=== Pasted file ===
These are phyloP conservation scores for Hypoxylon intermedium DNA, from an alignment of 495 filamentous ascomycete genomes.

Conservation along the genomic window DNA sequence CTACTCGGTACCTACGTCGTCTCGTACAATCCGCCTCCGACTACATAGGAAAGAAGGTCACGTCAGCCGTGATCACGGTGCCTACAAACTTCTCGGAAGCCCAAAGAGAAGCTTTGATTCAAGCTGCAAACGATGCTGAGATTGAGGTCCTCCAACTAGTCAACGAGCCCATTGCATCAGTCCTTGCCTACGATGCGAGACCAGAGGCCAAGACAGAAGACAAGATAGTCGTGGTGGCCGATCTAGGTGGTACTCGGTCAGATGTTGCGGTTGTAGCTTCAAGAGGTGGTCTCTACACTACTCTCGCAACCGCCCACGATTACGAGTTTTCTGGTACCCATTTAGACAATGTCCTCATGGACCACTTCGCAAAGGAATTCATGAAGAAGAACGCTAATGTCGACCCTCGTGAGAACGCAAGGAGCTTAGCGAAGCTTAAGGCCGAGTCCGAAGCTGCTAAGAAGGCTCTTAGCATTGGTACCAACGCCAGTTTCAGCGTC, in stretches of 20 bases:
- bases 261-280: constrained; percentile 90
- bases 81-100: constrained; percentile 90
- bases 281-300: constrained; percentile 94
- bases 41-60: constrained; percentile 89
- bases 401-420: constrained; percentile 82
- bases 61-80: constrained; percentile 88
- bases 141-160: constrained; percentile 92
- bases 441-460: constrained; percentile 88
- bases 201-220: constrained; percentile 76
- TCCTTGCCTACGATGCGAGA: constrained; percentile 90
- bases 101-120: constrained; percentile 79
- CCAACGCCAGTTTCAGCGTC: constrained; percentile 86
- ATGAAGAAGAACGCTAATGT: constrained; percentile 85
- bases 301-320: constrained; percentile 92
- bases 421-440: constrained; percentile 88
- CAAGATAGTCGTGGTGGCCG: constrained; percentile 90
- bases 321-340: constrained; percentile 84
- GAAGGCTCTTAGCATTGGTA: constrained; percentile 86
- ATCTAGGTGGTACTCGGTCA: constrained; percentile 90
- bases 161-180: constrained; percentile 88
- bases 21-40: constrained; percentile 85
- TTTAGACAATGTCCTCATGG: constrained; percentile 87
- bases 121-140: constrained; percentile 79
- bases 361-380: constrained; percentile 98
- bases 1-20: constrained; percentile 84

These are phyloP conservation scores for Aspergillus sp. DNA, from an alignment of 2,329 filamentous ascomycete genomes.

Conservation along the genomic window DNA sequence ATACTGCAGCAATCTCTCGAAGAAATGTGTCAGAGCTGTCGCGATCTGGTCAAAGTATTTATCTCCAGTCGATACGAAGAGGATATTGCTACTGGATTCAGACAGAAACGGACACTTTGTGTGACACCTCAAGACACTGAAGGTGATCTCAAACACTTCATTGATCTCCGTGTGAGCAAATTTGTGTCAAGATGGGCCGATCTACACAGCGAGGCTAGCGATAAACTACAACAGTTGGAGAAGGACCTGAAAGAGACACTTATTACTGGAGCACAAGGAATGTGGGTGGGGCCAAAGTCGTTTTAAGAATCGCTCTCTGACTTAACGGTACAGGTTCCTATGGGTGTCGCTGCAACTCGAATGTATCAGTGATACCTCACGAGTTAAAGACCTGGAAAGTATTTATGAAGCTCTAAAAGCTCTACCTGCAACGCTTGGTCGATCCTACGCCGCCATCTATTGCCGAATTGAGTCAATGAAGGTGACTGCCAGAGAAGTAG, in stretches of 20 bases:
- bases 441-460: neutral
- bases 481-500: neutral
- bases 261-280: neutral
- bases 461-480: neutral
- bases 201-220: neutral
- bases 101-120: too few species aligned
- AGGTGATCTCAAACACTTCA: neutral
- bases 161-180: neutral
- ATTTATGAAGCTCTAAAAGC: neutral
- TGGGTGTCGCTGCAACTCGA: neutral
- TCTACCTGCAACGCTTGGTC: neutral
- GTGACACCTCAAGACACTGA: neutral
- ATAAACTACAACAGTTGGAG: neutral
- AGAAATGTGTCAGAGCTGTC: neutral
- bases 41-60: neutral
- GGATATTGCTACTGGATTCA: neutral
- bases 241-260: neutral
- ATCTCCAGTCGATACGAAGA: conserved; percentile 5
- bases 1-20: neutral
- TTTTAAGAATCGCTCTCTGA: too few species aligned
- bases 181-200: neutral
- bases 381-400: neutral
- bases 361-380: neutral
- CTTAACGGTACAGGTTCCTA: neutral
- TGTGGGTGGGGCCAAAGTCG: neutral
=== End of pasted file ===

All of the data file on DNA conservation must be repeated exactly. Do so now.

These are phyloP conservation scores for Hypoxylon intermedium DNA, from an alignment of 495 filamentous ascomycete genomes.

Conservation along the genomic window DNA sequence CTACTCGGTACCTACGTCGTCTCGTACAATCCGCCTCCGACTACATAGGAAAGAAGGTCACGTCAGCCGTGATCACGGTGCCTACAAACTTCTCGGAAGCCCAAAGAGAAGCTTTGATTCAAGCTGCAAACGATGCTGAGATTGAGGTCCTCCAACTAGTCAACGAGCCCATTGCATCAGTCCTTGCCTACGATGCGAGACCAGAGGCCAAGACAGAAGACAAGATAGTCGTGGTGGCCGATCTAGGTGGTACTCGGTCAGATGTTGCGGTTGTAGCTTCAAGAGGTGGTCTCTACACTACTCTCGCAACCGCCCACGATTACGAGTTTTCTGGTACCCATTTAGACAATGTCCTCATGGACCACTTCGCAAAGGAATTCATGAAGAAGAACGCTAATGTCGACCCTCGTGAGAACGCAAGGAGCTTAGCGAAGCTTAAGGCCGAGTCCGAAGCTGCTAAGAAGGCTCTTAGCATTGGTACCAACGCCAGTTTCAGCGTC, in stretches of 20 bases:
- bases 261-280: constrained; percentile 90
- bases 81-100: constrained; percentile 90
- bases 281-300: constrained; percentile 94
- bases 41-60: constrained; percentile 89
- bases 401-420: constrained; percentile 82
- bases 61-80: constrained; percentile 88
- bases 141-160: constrained; percentile 92
- bases 441-460: constrained; percentile 88
- bases 201-220: constrained; percentile 76
- TCCTTGCCTACGATGCGAGA: constrained; percentile 90
- bases 101-120: constrained; percentile 79
- CCAACGCCAGTTTCAGCGTC: constrained; percentile 86
- ATGAAGAAGAACGCTAATGT: constrained; percentile 85
- bases 301-320: constrained; percentile 92
- bases 421-440: constrained; percentile 88
- CAAGATAGTCGTGGTGGCCG: constrained; percentile 90
- bases 321-340: constrained; percentile 84
- GAAGGCTCTTAGCATTGGTA: constrained; percentile 86
- ATCTAGGTGGTACTCGGTCA: constrained; percentile 90
- bases 161-180: constrained; percentile 88
- bases 21-40: constrained; percentile 85
- TTTAGACAATGTCCTCATGG: constrained; percentile 87
- bases 121-140: constrained; percentile 79
- bases 361-380: constrained; percentile 98
- bases 1-20: constrained; percentile 84

These are phyloP conservation scores for Aspergillus sp. DNA, from an alignment of 2,329 filamentous ascomycete genomes.

Conservation along the genomic window DNA sequence ATACTGCAGCAATCTCTCGAAGAAATGTGTCAGAGCTGTCGCGATCTGGTCAAAGTATTTATCTCCAGTCGATACGAAGAGGATATTGCTACTGGATTCAGACAGAAACGGACACTTTGTGTGACACCTCAAGACACTGAAGGTGATCTCAAACACTTCATTGATCTCCGTGTGAGCAAATTTGTGTCAAGATGGGCCGATCTACACAGCGAGGCTAGCGATAAACTACAACAGTTGGAGAAGGACCTGAAAGAGACACTTATTACTGGAGCACAAGGAATGTGGGTGGGGCCAAAGTCGTTTTAAGAATCGCTCTCTGACTTAACGGTACAGGTTCCTATGGGTGTCGCTGCAACTCGAATGTATCAGTGATACCTCACGAGTTAAAGACCTGGAAAGTATTTATGAAGCTCTAAAAGCTCTACCTGCAACGCTTGGTCGATCCTACGCCGCCATCTATTGCCGAATTGAGTCAATGAAGGTGACTGCCAGAGAAGTAG, in stretches of 20 bases:
- bases 441-460: neutral
- bases 481-500: neutral
- bases 261-280: neutral
- bases 461-480: neutral
- bases 201-220: neutral
- bases 101-120: too few species aligned
- AGGTGATCTCAAACACTTCA: neutral
- bases 161-180: neutral
- ATTTATGAAGCTCTAAAAGC: neutral
- TGGGTGTCGCTGCAACTCGA: neutral
- TCTACCTGCAACGCTTGGTC: neutral
- GTGACACCTCAAGACACTGA: neutral
- ATAAACTACAACAGTTGGAG: neutral
- AGAAATGTGTCAGAGCTGTC: neutral
- bases 41-60: neutral
- GGATATTGCTACTGGATTCA: neutral
- bases 241-260: neutral
- ATCTCCAGTCGATACGAAGA: conserved; percentile 5
- bases 1-20: neutral
- TTTTAAGAATCGCTCTCTGA: too few species aligned
- bases 181-200: neutral
- bases 381-400: neutral
- bases 361-380: neutral
- CTTAACGGTACAGGTTCCTA: neutral
- TGTGGGTGGGGCCAAAGTCG: neutral